A Dolphin-Safe Label That Really Means It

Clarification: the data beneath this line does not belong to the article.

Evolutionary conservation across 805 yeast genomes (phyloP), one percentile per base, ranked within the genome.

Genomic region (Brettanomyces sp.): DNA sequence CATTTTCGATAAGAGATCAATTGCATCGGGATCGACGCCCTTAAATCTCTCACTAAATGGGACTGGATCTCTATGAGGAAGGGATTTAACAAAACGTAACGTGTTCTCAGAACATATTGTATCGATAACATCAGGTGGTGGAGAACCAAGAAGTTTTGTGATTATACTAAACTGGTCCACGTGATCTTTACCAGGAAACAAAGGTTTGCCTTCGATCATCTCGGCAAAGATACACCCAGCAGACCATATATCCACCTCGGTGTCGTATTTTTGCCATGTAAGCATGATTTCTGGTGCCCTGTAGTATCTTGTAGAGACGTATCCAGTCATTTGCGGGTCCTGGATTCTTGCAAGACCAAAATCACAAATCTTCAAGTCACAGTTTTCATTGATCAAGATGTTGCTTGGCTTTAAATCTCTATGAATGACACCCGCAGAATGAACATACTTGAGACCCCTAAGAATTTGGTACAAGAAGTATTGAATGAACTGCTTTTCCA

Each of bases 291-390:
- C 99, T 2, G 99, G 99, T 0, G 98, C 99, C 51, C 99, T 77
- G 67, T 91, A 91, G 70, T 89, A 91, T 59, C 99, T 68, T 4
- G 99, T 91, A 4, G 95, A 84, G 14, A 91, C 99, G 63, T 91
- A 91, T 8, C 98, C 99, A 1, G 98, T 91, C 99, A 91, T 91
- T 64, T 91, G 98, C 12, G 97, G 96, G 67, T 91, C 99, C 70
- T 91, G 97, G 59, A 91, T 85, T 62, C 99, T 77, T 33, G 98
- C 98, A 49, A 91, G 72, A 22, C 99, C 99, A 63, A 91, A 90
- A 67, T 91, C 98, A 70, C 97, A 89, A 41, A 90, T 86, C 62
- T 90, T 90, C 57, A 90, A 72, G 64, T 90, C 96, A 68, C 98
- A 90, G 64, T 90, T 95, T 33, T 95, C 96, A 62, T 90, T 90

What's in a label? Well, if you have eaten tuna in the past five years, take note: the "dolphin-safe" label you have grown to trust is neither as dolphin-safe nor ecologically- sound as you may think. Our nation's landmark dolphin protection and product labeling laws have resulted in unintended consequences which have actually exacerbated some marine resource problems, while failing to guarantee that dolphins were not killed when harvesting your tuna.The campaign to save dolphins had all the right intentions. Combined with the 25-year effort to enact and strengthen the Marine Mammal Protection Act (MMPA), the campaign educated the public about a serious problem. Since its passage in 1972, the MMPA went on to spur a reduction in dolphin mortalities in the Eastern Tropical Pacific ocean (ETP) from as many as 600,000 a year to fewer than 5,000 by 1994.The effort to continue this success culminated in the passage of dolphin-safe laws in 1990 and 1992 which contained three basic elements; criteria for the use of a "dolphin-safe" label (including prohibition of use of the label for tuna caught by encircling dolphins in the ETP), phase out of encircling dolphins by the U.S. tuna fleet in the ETP, and the phase-in of a ban on the sale of dolphin unsafe tuna in the U.S. by June, 1994.A program was developed through voluntary cooperation of the fishing countries to enforce this new scheme which placed independent observers on every boat. These principles were the backbone of what American consumers recognize as the "dolphin- safe" label.More than three years later, however, the failings of the law are evidenced not only in the continuing deaths of dolphins, but of the damage to the ocean ecosystem as a whole. To understand why this destruction of marine life persists, it is necessary to examine the shortcomings of the law -- and the recent and most promising attempt to address these problems on an international level, the Panama Declaration.At the root of the problem is the fact that while tuna is caught around the world, U.S. dolphin protection laws are applicable only in the ETP. As strong as the laws may be, they do not uniformly apply in other regions, which yield as much as 80 percent of the world's tuna. Unfortunately, this policy is based on the unproven assumption that tuna outside the ETP do not migrate with marine mammals. Hence, tuna sold in the U.S. caught in other oceans are also afforded the "dolphin-safe" label, without visual proof of its veracity.Furthermore, the "dolphin-safe" label only means that no dolphins were "encircled" by fishing nets in the ETP; it does not mean that no dolphins or other marine mammals were harmed or killed during tuna harvests. The prohibition of dolphin encirclement by American vessels in the ETP sparked a mass exodus of more than 95 percent of the U.S. fleet. Most vessels headed for the Western Pacific, while some fishers simply sold their boats to citizens of other nations. So while few if any recent dolphin deaths are attributable to U.S. tuna vessels, these deaths continue in regions where U.S. law is irrelevant.Disallowing encirclement of dolphins, with whom adult tuna migrate, put fishermen in the position of focusing their effort on juvenile tuna which tend to congregate near shore in schools, or under floating debris such as logs. This breaks the cardinal rule of successful fisheries management: harvesting only mature fish which have spawned at least once. Biologists are concerned that a currently well-managed, healthy fishery would begin to decline if efforts continue to focus on young tuna.Equally alarming is a Greenpeace study showing that methods considered "dolphin-safe" under U.S. law have resulted in hundreds of thousands of pounds of by-catch (incidental harvest) of other species. Sharks, sea turtles, other fish, and yes, even dolphins, congregate with juvenile tuna and are unavoidably killed in the fishery. From an ecosystem perspective, this is intolerable.So what needs to be done to protect dolphins? Switching from one fishing method to another in a small section of the world's ocean has not solved the problem. And simply shutting down the tuna fishery altogether would threaten the survival of fishing communities and the ability to feed a growing world population. Tuna is the leading seafood product consumed in America, and a renewable protein source for poor and low-income persons the world over.Unilateral embargoes by the U.S. alone have also proved unable to save the world's dolphins. Indeed, the unilateral embargo on imports of "dolphin-unsafe" tuna eventually led to a trade dispute under the General Agreement on Tariffs and Trade (GATT).Clearly, there has long been a need for a strong international approach. Recognizing this, international negotiators began developing an alternative, multilateral agreement which put observers on all tuna vessels fishing in the ETP, regardless of nationality and method of fishing. That program also sets progressively declining caps on dolphin mortality with further annual reductions toward zero dolphin deaths required for all countries.This plan has now been strengthened and extended in a recent accord known as the "Panama Declaration." Supported by Greenpeace, the Seafarers International Union (SIU), the Clinton administration and a growing contingent in Congress, this accord takes a significant step towards achieving the twin goals of saving dolphins and other marine species from extinction while insuring a sustainable and healthy tuna fishery.Hammered out through difficult negotiations between government representatives, environmentalists, and fishermen, this agreement would legally bind countries to require mandatory enforcement measures and reporting internationally, while rewarding fishermen who do not kill dolphins. The agreement also would set the goal of reducing dolphin deaths to zero and brings many new boats under a regulatory framework to reduce by-catch of all marine species.To take the next step, U.S. laws on dolphin-safe labeling requirements must be rewritten in accord with the Panama Declaration. Also, the current unilateral embargo must be replaced with internationally agreed upon enforcement measures which allow the U.S. to impose trade sanctions on nations failing to live up to their commitment to dolphins. Congress is now considering these changes.Greenpeace and the SIU strongly opposed passage of the NAFTA and GATT treaties last year. We believed then as now that those agreements fundamentally weaken a nation's ability to pass and enforce strong environmental, health, safety, and labor protection laws.At the same time, many environmental crises know no borders, and the unnecessary killing of marine mammals is one such crisis. One country acting alone cannot save the oceans and protect their bounty. Once we succeed in getting governments and fishermen to agree to a goal of zero dolphin deaths, we will achieve real truth in labeling, and more importantly, a package dolphins can truly live with.